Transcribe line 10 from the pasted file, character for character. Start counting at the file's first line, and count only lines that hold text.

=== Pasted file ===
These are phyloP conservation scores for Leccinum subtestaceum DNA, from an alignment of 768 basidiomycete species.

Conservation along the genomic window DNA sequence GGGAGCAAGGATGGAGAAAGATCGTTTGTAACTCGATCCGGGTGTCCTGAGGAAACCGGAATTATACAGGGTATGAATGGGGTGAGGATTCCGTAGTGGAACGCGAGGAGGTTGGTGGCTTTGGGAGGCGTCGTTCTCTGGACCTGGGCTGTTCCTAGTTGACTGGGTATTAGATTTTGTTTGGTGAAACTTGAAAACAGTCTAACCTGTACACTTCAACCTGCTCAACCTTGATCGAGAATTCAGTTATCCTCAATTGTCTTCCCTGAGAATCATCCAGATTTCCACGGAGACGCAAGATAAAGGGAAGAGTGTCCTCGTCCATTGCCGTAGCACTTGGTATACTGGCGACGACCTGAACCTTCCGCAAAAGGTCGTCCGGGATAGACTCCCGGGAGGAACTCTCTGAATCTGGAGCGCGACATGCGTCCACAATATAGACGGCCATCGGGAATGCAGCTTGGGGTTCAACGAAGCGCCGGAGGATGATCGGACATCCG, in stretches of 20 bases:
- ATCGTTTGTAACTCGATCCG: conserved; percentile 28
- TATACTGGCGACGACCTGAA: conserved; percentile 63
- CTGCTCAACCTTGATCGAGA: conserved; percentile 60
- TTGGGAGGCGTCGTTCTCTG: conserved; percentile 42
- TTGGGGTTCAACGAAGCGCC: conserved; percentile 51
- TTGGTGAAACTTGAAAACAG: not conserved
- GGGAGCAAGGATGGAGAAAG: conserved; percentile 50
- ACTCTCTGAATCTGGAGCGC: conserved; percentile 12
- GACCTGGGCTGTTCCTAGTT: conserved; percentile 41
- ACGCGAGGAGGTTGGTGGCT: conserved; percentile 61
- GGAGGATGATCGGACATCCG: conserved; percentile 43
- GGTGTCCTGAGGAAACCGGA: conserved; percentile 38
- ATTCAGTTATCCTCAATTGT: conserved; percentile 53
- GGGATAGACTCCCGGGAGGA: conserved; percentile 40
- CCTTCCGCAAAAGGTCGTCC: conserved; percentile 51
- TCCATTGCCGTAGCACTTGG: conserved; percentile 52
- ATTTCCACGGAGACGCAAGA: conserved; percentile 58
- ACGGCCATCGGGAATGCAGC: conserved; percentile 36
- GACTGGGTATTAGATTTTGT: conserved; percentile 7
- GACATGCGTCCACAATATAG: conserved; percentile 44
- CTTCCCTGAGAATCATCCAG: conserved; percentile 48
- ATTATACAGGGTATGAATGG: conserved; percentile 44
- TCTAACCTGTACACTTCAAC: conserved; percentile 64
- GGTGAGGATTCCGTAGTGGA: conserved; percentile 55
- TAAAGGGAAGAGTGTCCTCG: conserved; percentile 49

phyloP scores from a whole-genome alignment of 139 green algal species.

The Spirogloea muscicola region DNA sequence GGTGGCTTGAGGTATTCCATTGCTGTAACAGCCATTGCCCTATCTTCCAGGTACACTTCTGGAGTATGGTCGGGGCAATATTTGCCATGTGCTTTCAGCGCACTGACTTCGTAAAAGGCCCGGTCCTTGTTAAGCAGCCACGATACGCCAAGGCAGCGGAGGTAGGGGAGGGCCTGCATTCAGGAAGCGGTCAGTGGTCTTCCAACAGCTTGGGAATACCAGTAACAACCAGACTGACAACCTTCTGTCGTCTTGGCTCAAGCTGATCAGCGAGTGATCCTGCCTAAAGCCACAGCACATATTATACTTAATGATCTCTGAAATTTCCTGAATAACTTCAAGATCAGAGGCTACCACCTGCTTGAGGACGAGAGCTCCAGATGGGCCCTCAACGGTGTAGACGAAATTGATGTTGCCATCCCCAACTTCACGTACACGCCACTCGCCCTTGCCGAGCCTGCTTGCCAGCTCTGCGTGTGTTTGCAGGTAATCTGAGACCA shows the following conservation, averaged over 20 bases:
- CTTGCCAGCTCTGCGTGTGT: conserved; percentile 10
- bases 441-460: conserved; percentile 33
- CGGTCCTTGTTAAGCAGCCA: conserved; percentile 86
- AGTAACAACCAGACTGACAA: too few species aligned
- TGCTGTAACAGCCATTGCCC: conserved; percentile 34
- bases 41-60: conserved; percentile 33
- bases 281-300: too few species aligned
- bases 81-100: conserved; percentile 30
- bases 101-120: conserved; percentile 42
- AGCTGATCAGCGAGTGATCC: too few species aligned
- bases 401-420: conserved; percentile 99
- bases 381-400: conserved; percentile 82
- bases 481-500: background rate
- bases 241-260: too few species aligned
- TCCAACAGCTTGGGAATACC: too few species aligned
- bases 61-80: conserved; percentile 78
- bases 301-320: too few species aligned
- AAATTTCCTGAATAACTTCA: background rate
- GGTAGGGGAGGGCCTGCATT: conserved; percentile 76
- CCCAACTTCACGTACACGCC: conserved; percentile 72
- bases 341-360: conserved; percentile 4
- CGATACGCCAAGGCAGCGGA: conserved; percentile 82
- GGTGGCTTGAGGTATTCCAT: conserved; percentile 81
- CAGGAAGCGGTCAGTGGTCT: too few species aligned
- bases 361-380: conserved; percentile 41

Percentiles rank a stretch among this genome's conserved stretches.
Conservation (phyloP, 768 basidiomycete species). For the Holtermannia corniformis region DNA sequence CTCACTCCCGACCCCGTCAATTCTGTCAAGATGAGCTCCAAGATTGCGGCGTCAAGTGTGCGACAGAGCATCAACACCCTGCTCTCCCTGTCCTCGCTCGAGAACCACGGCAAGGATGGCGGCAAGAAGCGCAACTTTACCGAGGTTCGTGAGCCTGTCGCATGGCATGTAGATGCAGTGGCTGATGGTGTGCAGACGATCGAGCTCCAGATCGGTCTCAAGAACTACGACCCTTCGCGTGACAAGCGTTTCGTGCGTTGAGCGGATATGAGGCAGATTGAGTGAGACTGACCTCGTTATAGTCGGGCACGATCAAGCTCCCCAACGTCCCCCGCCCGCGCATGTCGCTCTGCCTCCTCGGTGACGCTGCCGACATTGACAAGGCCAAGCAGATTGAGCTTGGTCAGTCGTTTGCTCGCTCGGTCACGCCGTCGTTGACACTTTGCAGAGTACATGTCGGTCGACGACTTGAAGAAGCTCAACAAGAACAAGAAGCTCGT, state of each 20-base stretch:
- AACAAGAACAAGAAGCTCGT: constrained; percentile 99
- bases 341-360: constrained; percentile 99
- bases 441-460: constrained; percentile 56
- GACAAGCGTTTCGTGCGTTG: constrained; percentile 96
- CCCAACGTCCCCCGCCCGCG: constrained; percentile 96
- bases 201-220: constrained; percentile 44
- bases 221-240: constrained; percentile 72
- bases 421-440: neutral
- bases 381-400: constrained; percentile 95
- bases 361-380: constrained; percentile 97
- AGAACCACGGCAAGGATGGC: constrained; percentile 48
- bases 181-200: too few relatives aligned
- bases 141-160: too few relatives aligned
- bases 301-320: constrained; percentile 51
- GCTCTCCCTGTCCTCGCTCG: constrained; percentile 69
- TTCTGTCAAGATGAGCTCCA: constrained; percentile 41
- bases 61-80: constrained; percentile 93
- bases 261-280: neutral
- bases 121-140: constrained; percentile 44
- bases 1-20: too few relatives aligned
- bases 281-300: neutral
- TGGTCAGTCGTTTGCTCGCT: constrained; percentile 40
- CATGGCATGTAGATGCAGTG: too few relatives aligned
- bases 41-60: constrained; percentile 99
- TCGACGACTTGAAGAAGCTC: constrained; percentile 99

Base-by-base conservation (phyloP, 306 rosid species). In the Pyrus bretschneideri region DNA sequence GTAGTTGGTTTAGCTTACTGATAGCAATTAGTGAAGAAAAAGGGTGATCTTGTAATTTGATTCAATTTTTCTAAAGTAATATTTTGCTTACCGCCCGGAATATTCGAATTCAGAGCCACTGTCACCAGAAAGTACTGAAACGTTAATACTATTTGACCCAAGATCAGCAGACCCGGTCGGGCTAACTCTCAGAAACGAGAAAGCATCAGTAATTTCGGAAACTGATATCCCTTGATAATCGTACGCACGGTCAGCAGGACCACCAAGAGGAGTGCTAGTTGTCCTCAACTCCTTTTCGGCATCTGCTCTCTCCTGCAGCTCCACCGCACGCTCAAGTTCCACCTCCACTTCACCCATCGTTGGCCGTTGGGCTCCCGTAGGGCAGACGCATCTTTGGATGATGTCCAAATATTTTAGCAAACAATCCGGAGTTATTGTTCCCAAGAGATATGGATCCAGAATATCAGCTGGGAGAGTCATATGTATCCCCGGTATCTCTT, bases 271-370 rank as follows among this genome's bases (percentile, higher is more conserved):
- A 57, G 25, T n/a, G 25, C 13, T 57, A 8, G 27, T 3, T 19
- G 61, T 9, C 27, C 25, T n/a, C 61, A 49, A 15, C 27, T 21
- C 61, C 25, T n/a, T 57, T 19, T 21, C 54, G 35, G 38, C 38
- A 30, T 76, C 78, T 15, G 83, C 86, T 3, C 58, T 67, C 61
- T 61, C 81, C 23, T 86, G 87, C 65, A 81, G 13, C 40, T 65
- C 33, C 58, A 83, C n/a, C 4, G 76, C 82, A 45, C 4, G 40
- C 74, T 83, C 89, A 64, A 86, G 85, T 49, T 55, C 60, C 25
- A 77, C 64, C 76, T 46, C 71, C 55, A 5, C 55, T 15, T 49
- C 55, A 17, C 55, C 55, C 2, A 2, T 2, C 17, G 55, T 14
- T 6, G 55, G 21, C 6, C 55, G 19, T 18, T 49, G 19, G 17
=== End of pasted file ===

- ACTCTCTGAATCTGGAGCGC: conserved; percentile 12